CDM: What’s your favourite thing that Matt Skiba brought to the new album?

MARK: Matt brings an incredible sense of melody, his voice is incredible, he is a very gifted lyricist, a great guitarist, a good friend. He’s kinda the whole package as far as anything you could want in a bandmate.

CDM: 'Built This Pool' is hilarious. The decision to include a 17-second song about naked dudes in a pool must have a decent story behind it - how did it come about?

MARK: 'Built This Pool' was an idea that I had for a song starting several years ago, and as we were in between takes of recording something, I was actually holding a guitar at the time, and I played this silly thing, and sang the lyrics to 'Built This Pool' kinda in the background. And John spun around and he was like, "What was that that you just did? What was that that you just played?" And I was like, "Oh, it’s just this joke song that I’ve kinda had in the back of my head for a while." I played it for him and he was like, "Oh my gosh that’s great, we have to record that." So we went in and recorded it, and later on that day Travis came to the studio to play drums on an entirely different song, and he had not even heard the 'Built This Pool' song and John said, "Okay I’m gonna play you something and you’re gonna record on it. You’ve got four counts going in and it’s sixteen bars, so do a rock beat," and he just threw it to Travis, and Travis played the first thing that came into his mind. And then the song came to an end and it’s Travis’ genuine reaction saying, "Is that really it?"

CDM: In 'Bored To Death', you say, "It's a long way back from seventeen." If you could speak to your seventeen-year-old self, what advice would you give him?

MARK: You know what, I liked seventeen-year-old me, I was happy when I was seventeen. I was this troubled goth kid that wore eyeliner and make-up to school and listened to punk-rock music and I loved my friends and I started to make music - I like seventeen-year-old me. I would probably say, 'Don’t worry so much about stuff as you grow up.'

CDM: Songs like 'Teenage Satellites' and 'Kings Of The Weekend' clearly embrace your more youthful side. Do you think you’ll feel young-at-heart forever?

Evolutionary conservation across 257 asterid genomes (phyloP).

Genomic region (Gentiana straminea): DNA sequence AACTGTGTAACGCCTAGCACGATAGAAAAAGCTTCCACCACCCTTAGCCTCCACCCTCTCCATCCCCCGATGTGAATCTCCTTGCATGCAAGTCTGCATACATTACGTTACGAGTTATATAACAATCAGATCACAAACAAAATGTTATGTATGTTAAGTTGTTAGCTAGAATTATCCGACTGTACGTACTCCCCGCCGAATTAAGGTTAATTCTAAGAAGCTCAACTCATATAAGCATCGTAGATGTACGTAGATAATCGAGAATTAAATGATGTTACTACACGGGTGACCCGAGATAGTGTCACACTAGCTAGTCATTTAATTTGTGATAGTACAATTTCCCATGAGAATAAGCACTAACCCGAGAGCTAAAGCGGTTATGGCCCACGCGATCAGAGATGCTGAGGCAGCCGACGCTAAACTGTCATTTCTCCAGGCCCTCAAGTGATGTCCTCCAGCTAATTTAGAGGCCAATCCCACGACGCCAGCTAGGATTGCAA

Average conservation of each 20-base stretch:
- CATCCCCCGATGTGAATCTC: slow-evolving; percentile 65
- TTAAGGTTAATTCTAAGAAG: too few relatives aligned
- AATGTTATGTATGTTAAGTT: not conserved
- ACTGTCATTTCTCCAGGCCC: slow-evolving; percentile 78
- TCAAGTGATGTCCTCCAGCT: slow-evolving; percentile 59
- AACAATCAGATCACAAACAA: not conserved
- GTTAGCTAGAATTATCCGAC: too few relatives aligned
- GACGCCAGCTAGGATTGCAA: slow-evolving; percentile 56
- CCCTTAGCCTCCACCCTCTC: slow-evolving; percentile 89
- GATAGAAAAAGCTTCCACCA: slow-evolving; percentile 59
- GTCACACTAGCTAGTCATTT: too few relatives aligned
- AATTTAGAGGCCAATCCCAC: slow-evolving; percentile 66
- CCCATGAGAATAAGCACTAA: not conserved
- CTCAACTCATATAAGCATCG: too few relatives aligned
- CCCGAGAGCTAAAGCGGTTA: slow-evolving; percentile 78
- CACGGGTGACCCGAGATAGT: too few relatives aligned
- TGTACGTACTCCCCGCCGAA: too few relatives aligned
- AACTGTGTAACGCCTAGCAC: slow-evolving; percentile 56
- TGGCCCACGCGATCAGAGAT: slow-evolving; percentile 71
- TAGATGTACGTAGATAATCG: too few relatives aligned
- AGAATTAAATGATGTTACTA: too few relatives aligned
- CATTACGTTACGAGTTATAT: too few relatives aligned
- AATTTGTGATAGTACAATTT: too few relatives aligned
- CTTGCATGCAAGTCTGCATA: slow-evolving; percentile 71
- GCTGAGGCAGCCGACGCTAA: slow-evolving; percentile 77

MARK: I think so. I mean, after all this time, still feeling like I did when we first started the band or when I was in high school, I don’t think that we have to grow up. I feel like being in a band, you get license to be a kid forever. I feel like anyone can be a kid forever as long as you have that mindset and attitude towards the world.

CDM: In 'Sober', you apologise saying, "I know I messed up and it might be over, but let me call you when I’m sober." What’s the worst apology you’ve ever had to make?

MARK: When I was growing up skateboarding, a bunch of friends and I went to this thrift store and as we were leaving I jumped up and passed gas in my friend’s face. I turned around and it wasn’t my friend, it was this nice old lady who was just walking out of the store. That was probably one of the more awkward apologies I’ve had to make in my life.

CDM: How did Patrick Stump [of Fall Out Boy] contributing to 'Sober' and 'San Diego' come about?

MARK: He’s been a friend of ours for a long time, and when we were talking about working with different producers and songwriters for the record, Patrick’s name came up. We were excited to work with him - he’s a very gifted lyricist and songwriter, and a really cool guy and it was a pleasure to work with him in the studio.

CDM: And Martin Johnson [of Boys Like Girls] is credited on the song, 'California' - what did he contribute?

MARK: Yeah, Martin’s awesome! He came in with this piano-part idea. In the beginning when we first started writing it was almost a show-tune, shuffle-y kinda thing, and it evolved from there. But Martin’s really talented and also a very gifted songwriter.

CDM: You worked with All Time Low on 'Tidal Waves' last year and you’re about to head out on tour with them. Do you plan to play it live together at all?